A Parent’s First Impression of the King’s Auction

March 22, 2016

I admit it. Tears slipped from my eyes at the King’s auction. It wasn’t because I lost a bid on a cherished item. It wasn’t due to the absolute beauty and depth of Marcus Shelton’s voice, as the King’s Alumnus tenor entertained us with a touching version of “Bring Him Home.” My tears slipped when I watched a video of a King’s alumnus who was forced to leave King’s for several years due to his family’s lack of finances, and what it meant to him to return to the King’s community.

You see, that could be my family.

We transferred our son to King’s Elementary this year from a Shoreline public school and he loves it. King’s speaks his language. The grading and expectations are clearly laid out and King’s makes learning fun by providing hands on learning opportunities. He loves that he can talk freely about his love of Christ here, that his teachers and friends pray with him. We didn’t think we could afford King’s, but our son was getting bored with school, so we prayed about the decision and applied for financial aid. We received just enough – or so we thought.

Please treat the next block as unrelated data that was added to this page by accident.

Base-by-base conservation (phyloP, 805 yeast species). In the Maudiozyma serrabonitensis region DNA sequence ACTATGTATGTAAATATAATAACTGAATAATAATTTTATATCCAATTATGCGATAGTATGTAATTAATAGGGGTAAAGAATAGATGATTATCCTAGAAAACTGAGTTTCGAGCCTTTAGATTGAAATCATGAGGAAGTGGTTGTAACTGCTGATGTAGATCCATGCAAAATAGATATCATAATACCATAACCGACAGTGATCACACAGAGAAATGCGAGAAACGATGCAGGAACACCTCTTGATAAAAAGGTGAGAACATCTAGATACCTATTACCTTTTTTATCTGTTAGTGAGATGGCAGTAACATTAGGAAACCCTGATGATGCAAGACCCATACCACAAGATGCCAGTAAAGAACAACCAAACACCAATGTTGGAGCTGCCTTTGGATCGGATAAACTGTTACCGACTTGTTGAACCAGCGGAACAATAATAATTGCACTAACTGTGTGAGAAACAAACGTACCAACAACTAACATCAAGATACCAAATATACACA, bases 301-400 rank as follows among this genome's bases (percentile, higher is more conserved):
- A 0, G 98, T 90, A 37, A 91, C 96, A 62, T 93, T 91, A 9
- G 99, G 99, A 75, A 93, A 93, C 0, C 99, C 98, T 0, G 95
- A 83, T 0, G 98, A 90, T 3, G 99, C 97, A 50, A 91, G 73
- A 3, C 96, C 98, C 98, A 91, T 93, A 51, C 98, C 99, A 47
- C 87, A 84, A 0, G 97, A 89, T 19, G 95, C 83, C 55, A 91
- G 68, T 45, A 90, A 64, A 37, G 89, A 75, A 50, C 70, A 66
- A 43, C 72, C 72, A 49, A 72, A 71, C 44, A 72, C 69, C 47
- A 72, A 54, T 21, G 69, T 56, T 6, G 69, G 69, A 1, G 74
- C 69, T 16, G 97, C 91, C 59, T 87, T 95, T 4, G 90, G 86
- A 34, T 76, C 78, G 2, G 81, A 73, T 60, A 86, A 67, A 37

Since September, I broke my arm and needed surgery ($6500 out of pocket) and my husband’s work truck broke to the point that it wasn’t cost effective to fix. He is self-employed. And isn’t that what happens so often? Life goes on with its unpredictability.

So there I was at the King’s auction, in a room full of generosity, families donating thousands of dollars so that my son could afford to stay and to experience the best teachers and classroom equipment. And the tears slipped. This year, I couldn’t afford to bid on a single live-auction item, but God allowed me to see the faces of the people He is using to bless me.

To the many King’s families who gave time, donations and money. I personally thank you. I hope that you truly know how much of a blessing you are.

 

Click here for more information about the King’s auction or programs that are supported by the generous donations of the King’s community.